One of my favorite things about returning to Italy every summer is being able to step off the plane, walk up to the first cafe counter I can find and order a cappuccino and a pastry (or a sandwich...or all three ;) in Italian. Sometimes I get over excited about being back and end up slurring my words together but either way I end up with a cappuccino in hand.
It sometimes takes them by surprise that a little curly blonde can order in Italian. But it wasn't always this way...
When I first found out I got the internship at the study abroad center back in December of 2009, just a few months after studying abroad, I enrolled to audit an Italian class at my University. I learned the conjugation patterns and how to respond to common phrases but I wouldn't say that's where I learned Italian. I learned what to do with these verbs and nouns and sentence structure but I didn't really learn Italian until I was arm deep washing dishes in the wash room of the study abroad center.
The ladies in the kitchen spoke little to no English, leaving us with an awkward and often entertaining adjustment period of us struggling to communicate and laughing along the way. We had a giant printed chart of words and phrases that we'd frequently hear in the kitchen. Everything from silverware to peeling garlic, frozen vegetables to serving tray translations. This chart was our lifeline until we got a good enough grasp on the language to translate in our heads on the spot without scurrying to the wall to double-check what was asked/yelled of us.
But it wasn't even during those first couple months I got a solid grasp on speaking. My vocabulary was growing and luckily I had begun to make Italian friends around town that suffered through my terrible sentences. Little by little I started to talk...a little in the morning when I picked up the milk for breakfast shift. When the deliveries came for our bar and explaining why we were paying in bags of change. With the local focaccia maker who started giving me cookies when I tried to talk more and more.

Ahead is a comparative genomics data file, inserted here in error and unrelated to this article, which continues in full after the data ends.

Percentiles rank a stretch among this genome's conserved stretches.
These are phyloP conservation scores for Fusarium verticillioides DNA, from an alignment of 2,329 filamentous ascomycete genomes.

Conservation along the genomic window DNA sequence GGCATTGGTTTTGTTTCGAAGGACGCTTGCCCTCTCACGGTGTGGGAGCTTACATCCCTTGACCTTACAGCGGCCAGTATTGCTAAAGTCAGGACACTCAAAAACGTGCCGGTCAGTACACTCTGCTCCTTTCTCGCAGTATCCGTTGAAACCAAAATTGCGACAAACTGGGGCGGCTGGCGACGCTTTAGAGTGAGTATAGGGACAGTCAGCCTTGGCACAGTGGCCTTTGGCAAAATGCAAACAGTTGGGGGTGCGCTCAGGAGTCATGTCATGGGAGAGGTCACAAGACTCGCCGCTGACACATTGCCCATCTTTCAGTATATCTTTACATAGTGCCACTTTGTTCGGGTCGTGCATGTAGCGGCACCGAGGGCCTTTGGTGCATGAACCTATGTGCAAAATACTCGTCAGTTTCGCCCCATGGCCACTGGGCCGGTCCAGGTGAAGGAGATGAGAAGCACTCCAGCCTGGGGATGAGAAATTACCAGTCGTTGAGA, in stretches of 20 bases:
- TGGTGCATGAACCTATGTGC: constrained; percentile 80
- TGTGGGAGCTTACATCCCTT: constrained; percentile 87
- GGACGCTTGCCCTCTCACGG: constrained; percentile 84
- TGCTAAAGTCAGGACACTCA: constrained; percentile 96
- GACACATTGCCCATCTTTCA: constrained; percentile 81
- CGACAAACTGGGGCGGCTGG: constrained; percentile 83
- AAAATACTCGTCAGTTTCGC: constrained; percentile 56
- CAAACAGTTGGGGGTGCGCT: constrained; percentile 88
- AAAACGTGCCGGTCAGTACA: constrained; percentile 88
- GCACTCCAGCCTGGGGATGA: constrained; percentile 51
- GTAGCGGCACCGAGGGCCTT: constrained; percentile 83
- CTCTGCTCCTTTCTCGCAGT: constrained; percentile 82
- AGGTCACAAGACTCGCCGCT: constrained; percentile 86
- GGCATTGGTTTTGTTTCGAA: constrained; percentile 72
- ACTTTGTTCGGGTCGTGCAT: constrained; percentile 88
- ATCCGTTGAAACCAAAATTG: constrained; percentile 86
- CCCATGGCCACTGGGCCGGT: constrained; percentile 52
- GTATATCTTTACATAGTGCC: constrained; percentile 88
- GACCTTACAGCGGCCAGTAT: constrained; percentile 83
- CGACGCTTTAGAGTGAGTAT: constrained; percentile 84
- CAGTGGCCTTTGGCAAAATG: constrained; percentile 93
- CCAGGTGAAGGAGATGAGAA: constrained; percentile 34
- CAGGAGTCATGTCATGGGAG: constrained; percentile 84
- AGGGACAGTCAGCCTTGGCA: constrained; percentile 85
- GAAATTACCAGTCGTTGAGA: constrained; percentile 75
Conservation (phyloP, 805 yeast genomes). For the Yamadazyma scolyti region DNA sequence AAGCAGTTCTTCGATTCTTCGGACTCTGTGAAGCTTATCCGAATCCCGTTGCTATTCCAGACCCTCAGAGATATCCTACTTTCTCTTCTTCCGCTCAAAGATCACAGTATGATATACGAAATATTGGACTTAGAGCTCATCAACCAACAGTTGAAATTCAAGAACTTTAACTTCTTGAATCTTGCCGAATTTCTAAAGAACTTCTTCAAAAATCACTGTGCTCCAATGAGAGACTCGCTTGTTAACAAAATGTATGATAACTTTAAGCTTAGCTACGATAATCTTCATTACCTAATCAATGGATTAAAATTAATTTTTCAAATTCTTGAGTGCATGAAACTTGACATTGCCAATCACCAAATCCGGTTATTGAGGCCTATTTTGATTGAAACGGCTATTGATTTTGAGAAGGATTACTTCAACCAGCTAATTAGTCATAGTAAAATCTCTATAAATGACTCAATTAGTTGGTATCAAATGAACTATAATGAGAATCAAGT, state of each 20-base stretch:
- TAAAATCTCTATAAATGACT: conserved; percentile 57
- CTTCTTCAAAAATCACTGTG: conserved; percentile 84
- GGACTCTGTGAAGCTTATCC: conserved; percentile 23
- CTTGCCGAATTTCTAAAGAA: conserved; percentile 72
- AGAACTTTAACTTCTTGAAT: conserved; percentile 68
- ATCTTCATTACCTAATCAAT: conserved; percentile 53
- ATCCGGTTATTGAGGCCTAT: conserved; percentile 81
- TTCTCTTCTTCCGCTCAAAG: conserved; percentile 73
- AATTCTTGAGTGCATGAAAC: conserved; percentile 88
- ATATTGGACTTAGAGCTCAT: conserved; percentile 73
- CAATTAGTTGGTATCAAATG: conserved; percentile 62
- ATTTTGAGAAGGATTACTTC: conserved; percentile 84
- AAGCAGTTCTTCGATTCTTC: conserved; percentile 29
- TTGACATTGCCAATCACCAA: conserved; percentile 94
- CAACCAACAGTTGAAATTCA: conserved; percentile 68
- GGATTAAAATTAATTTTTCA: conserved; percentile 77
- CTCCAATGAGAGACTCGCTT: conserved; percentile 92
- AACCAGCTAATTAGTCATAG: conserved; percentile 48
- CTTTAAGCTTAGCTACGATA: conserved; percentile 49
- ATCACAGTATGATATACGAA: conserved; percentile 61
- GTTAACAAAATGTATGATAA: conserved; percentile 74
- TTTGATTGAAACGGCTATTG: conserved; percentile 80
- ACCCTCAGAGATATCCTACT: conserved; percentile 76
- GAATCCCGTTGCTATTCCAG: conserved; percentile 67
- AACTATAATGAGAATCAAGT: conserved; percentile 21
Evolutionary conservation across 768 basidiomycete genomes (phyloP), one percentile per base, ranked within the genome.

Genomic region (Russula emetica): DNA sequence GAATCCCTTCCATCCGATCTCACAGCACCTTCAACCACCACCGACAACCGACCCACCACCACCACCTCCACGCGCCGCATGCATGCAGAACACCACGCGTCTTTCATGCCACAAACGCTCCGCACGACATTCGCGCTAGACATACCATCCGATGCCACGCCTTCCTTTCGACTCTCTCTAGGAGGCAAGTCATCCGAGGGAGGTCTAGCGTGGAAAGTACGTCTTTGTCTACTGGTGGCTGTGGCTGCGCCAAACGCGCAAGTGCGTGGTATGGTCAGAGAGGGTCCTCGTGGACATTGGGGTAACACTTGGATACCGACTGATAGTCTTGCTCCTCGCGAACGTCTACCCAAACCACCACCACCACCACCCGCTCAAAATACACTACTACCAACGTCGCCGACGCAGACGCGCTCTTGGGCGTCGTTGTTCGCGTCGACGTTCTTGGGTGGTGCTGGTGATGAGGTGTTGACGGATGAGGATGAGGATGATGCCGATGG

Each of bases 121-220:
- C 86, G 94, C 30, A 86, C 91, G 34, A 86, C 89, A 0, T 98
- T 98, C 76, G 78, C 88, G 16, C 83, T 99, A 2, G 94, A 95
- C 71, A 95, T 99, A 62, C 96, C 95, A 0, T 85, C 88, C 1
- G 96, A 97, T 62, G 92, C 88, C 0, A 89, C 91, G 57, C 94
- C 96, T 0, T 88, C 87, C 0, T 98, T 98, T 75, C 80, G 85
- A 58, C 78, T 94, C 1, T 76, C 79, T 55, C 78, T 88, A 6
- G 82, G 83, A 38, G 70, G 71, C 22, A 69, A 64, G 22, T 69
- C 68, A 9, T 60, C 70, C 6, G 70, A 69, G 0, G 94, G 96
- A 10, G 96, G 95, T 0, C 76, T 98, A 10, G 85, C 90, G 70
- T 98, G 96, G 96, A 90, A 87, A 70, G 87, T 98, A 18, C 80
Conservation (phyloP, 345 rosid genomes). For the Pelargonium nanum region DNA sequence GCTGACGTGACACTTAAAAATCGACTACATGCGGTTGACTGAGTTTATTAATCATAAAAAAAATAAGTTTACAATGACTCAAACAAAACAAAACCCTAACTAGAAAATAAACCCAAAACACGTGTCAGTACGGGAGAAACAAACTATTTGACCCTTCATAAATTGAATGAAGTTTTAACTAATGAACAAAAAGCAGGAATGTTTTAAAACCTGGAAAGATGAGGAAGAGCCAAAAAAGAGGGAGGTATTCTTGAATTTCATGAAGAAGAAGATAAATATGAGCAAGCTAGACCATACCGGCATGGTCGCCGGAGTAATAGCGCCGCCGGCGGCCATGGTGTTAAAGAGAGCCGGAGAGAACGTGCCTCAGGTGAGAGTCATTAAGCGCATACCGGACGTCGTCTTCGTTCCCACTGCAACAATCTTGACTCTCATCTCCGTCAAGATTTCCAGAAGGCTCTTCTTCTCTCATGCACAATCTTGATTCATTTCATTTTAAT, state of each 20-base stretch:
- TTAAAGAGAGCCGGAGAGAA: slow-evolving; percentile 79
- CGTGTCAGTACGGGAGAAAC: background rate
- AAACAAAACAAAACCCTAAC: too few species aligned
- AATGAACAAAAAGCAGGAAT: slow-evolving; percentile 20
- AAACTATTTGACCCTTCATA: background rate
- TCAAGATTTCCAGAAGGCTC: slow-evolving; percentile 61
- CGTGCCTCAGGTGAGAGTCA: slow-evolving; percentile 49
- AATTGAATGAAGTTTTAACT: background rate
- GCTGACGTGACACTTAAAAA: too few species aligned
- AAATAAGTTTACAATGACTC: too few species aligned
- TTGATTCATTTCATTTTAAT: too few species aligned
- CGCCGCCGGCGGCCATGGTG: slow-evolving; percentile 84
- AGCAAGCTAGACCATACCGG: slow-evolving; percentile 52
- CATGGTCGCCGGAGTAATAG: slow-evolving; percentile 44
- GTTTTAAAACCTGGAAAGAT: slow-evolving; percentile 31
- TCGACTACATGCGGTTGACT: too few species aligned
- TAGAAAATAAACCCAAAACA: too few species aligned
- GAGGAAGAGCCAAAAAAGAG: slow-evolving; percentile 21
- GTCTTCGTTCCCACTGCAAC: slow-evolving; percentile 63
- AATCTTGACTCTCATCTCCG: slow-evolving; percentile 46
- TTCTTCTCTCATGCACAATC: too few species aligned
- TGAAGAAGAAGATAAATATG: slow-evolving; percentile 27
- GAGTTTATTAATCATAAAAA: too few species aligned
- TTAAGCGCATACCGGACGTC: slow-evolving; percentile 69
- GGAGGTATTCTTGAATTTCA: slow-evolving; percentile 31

About 7 months into my Italian adventure, I had a breakthrough. I was finally at a point where I learned more than one condition, enough verbs and their conjugations patterns and plenty of nouns that I could hold my own. All these little conversations finally built on top of one another and grew into fully conjugated sentences and conversations. My friends and I could finally hold a solid conversation with me stumbling less and less. It felt amazing.
It's taken me a solid decade to learn Italian, and I'm still not done learning. Sto ancora imparando...I'm still learning. And I will likely forever be learning. There's certain topics that I know very few words for (politics is a tricky one). And regional dialects and vocabularies complicate things further. The Italian comedy Benvenuti al Sud illustrates this perfectly, and hilariously, when a man from Milan gets transferred for work to a city by Naples. There are distinct differences in how the two regions pronounce certain words, sometimes even chopping off the entire end of the word. And these linguistic differences are ALL OVER ITALY.
But I digress. I'm still learning. Even just a few summers ago when I thought I was ordering a glass of hazelnut dessert liqueur it was hilarious when they brought out a bowl of chopped hazelnuts instead. Like I said, I'm still learning. But it sure makes for some funny stories after the fact and even in the moment.
If you're looking to learn a little Italian, or just wake up your own dormant Italian, here's a few resources I've found particularly helpful:
What other tools have you found helpful in your own Italian learning process?
Written by Chelsea Ward, the host and founder of Wanderful Retreats